Recognising and classifying proper nouns involves identifying which strings in a text name individuals and which classes these individuals fall into. Typical name classes include organisations, persons, locations, dates and monetary amounts. However, further classes can include book and movie titles, product names, restaurant and hotel names, ship names, etc. The task is made difficult by the unpredictable length of names (company names can be twelve or more words long), ambiguity between name classes (Ford can be a company, a person, or a location), embedding, where e.g. a location name occurs within an organisation name, variant forms, and unreliability of capitalisation as a cue, e.g. in headlines in English and everywhere in German.
Being able to recognise and classify proper names correctly clearly has relevance for a number of application areas:
The MUC-6 and MUC-7 Named Entity (NE) Task and Multilingual Entity Task (MET) alone have stimulated the creation of more than thirty name recognition systems for a variety of languages (English, Spanish, Chinese, Japanese and Thai), and doubtless many more systems exist as well. The approaches adopted in these systems range from the more or less purely statistical (e.g. the use of Hidden Markov or Maximum Entropy models - BBN) to the more or less purely rule based (Sheff/Mitre), as well as a number lf hybrid approaches which mix statistical with rule-based techniques (LTG/NYU). All systems, however need to make us of two types of evidence - what McDonald calls name internal evidence and name external evidence.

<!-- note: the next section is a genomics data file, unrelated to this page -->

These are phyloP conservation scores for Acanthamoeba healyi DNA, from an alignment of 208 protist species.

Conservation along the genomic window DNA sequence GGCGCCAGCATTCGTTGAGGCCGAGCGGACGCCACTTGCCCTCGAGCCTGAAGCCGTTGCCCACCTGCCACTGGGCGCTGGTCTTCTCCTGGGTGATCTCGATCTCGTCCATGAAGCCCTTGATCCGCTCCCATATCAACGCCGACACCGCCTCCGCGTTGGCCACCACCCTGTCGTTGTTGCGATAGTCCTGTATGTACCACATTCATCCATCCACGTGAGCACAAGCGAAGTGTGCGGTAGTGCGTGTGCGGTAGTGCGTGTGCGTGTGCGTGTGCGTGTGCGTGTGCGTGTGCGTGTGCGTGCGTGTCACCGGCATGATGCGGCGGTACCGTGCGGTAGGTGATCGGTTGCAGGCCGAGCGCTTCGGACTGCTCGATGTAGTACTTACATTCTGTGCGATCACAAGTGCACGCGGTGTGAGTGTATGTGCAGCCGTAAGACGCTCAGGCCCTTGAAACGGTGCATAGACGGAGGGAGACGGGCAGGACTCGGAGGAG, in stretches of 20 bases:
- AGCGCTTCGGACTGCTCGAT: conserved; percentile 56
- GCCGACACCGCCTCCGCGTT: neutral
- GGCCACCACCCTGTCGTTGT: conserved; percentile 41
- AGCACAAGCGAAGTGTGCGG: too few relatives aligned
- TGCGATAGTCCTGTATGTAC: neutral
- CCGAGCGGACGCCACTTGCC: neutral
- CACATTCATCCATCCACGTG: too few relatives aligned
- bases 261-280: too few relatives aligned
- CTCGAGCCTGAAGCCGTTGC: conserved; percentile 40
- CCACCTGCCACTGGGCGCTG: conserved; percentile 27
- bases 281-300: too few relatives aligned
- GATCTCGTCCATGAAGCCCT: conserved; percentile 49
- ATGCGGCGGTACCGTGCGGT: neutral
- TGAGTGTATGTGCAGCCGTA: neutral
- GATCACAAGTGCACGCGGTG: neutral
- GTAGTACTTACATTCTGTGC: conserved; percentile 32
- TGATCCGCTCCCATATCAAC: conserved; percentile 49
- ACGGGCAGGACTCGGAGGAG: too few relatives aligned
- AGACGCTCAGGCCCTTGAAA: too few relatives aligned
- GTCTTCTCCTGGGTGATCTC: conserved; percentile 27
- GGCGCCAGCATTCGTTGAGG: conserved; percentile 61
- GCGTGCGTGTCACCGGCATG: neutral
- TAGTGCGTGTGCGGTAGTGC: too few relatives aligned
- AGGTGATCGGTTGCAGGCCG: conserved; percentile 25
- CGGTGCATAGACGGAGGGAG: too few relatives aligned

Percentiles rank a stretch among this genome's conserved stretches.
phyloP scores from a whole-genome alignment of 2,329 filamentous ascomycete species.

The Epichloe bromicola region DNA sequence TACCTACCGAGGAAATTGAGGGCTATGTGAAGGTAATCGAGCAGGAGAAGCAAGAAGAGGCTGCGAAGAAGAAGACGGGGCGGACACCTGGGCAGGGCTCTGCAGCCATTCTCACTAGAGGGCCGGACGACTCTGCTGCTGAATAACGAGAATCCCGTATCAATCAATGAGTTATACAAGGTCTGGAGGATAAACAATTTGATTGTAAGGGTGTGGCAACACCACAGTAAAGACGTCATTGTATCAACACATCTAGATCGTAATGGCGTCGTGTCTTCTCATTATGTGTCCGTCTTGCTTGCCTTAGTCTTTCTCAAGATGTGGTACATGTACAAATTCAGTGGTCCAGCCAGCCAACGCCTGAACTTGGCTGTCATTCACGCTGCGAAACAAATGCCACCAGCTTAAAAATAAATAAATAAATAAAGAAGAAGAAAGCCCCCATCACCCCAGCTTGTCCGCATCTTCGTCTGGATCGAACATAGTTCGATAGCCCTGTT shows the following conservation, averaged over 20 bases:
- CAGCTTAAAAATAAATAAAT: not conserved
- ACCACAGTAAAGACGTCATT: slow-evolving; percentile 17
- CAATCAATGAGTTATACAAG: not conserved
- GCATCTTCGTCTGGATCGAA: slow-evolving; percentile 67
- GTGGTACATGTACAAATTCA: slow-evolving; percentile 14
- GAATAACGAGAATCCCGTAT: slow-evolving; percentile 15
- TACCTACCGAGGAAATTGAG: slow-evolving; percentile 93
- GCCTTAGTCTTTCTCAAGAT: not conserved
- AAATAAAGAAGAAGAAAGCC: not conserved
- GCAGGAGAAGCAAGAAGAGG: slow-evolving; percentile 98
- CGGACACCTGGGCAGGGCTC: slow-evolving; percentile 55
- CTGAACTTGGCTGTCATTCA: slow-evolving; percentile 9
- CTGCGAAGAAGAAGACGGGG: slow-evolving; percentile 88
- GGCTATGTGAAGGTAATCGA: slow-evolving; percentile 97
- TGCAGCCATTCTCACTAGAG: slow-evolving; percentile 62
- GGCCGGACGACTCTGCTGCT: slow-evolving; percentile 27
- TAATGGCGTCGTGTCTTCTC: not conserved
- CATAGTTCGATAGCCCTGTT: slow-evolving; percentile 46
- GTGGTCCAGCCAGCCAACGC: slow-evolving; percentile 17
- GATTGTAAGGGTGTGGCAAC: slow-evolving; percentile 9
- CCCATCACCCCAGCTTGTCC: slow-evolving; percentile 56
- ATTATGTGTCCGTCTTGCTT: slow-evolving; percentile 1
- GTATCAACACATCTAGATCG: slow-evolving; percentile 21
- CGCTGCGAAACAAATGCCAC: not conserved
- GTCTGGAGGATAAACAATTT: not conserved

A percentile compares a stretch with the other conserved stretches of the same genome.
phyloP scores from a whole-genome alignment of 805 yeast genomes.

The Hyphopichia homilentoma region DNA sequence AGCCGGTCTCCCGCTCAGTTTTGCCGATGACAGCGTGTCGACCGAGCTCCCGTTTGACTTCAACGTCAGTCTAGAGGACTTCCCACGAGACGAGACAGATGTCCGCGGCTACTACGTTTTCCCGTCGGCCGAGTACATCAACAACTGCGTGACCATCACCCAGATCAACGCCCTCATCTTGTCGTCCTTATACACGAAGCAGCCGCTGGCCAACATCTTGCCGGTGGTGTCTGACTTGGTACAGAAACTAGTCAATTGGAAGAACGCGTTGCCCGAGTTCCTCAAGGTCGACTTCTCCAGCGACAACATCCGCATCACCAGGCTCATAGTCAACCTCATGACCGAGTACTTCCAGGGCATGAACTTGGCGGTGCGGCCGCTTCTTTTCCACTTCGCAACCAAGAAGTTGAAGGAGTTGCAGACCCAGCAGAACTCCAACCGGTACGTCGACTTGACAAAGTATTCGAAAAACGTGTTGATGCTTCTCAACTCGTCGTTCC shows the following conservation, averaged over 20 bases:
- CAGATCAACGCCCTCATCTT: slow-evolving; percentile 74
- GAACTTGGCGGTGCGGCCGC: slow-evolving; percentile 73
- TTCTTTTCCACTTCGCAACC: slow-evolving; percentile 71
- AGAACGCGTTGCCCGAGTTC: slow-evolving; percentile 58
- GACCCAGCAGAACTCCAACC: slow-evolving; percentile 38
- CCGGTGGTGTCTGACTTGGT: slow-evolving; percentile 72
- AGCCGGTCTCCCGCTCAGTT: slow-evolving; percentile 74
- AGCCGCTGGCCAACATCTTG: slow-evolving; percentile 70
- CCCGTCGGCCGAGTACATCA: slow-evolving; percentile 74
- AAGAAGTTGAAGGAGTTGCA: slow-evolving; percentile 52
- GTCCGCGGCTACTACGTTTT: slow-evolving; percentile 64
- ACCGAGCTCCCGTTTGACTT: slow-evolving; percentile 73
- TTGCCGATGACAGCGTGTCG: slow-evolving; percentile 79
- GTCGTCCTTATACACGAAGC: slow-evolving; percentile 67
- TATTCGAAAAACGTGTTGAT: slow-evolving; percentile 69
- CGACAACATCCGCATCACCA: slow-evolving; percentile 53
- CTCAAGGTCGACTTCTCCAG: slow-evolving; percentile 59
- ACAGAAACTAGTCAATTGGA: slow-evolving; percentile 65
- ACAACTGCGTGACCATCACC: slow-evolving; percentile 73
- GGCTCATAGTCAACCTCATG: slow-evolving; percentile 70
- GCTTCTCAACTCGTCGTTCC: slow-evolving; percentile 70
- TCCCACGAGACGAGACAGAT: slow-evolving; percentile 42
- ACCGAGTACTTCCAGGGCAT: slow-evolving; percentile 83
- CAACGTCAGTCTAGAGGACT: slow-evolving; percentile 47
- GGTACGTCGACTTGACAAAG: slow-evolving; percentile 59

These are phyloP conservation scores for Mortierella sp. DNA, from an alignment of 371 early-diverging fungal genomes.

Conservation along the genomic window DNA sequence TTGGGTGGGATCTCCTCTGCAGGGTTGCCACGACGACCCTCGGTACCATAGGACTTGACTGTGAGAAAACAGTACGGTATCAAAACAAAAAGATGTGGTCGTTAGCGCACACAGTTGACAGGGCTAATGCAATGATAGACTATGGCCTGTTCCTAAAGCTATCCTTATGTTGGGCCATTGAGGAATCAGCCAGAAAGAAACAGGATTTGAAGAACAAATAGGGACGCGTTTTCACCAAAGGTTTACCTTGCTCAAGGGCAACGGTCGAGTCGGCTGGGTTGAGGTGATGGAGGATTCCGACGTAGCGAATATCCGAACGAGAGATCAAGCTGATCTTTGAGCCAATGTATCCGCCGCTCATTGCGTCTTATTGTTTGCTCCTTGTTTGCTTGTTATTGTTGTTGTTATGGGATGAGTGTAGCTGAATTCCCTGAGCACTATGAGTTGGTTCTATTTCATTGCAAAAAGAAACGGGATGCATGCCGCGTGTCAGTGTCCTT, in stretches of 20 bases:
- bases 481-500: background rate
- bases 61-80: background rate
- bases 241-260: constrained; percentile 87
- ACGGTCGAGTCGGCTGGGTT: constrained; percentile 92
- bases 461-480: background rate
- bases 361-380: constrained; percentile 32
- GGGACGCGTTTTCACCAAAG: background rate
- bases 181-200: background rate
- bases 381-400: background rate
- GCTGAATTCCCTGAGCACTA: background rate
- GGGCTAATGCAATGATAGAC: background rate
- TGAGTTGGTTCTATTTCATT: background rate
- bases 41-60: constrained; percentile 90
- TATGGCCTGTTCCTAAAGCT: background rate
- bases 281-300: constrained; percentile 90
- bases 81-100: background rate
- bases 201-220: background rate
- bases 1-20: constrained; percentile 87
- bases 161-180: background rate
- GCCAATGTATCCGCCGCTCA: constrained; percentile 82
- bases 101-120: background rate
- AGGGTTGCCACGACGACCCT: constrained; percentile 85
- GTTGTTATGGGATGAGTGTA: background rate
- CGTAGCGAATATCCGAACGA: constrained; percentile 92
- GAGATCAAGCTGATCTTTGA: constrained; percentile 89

Most PN recognition systems use lexical resources such as gazetteers (lists of names) but these are necessarily incomplete, as new names are constantly coming into existence. Therefore further techniques must be used, including syntactic analysis and semantic classification based on verb and preposition complement roles.